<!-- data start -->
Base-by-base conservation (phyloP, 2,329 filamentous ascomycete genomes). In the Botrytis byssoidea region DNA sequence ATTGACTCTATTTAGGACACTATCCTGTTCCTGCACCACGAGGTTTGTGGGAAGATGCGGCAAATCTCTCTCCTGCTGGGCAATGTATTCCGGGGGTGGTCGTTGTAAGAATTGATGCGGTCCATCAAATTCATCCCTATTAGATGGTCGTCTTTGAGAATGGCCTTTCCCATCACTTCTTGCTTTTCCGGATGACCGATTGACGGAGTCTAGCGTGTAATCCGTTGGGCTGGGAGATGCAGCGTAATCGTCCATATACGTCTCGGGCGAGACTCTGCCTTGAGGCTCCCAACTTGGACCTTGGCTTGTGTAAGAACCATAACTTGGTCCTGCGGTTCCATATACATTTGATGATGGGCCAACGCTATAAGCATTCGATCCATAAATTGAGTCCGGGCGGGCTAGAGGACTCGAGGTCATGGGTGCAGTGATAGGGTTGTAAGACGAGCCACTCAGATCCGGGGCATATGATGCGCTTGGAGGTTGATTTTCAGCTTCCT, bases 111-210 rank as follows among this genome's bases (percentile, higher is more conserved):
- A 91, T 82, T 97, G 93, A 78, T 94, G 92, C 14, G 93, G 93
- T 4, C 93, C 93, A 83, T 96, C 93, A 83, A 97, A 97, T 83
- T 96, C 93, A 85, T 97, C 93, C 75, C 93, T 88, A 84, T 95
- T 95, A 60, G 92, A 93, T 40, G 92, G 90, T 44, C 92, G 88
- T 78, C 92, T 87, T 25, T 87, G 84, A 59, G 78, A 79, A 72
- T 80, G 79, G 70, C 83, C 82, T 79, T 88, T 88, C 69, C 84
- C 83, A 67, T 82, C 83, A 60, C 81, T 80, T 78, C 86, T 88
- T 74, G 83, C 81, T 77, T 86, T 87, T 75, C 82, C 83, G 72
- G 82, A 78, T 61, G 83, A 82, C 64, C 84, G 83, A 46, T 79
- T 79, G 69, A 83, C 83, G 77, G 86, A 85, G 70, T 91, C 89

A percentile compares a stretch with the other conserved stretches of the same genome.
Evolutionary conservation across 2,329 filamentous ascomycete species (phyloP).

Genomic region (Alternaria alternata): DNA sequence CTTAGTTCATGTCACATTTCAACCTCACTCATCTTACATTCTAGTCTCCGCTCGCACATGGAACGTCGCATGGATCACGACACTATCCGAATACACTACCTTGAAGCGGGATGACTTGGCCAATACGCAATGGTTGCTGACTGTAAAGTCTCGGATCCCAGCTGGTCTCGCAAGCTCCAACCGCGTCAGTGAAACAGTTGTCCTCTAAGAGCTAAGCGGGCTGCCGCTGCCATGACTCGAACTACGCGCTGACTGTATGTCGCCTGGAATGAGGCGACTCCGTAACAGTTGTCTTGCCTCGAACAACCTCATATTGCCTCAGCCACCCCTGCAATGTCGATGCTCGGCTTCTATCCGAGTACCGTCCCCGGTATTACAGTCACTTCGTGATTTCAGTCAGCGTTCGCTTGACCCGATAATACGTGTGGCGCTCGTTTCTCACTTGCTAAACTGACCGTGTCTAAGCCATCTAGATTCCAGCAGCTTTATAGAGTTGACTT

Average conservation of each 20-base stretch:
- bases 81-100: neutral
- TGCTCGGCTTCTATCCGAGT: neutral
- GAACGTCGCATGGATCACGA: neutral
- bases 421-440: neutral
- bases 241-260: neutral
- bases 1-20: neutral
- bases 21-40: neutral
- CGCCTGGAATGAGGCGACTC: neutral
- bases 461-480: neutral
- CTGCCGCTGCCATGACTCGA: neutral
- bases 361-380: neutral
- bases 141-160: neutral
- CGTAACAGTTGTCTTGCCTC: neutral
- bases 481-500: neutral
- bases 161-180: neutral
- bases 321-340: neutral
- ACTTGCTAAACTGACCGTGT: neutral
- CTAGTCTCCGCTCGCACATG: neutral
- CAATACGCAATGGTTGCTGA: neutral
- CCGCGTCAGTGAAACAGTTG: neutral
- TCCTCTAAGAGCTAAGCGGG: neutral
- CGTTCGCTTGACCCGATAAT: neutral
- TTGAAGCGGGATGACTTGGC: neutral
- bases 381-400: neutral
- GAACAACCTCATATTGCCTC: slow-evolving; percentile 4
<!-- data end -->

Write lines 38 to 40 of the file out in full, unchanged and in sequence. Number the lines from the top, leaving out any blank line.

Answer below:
- TTGAAGCGGGATGACTTGGC: neutral
- bases 381-400: neutral
- GAACAACCTCATATTGCCTC: slow-evolving; percentile 4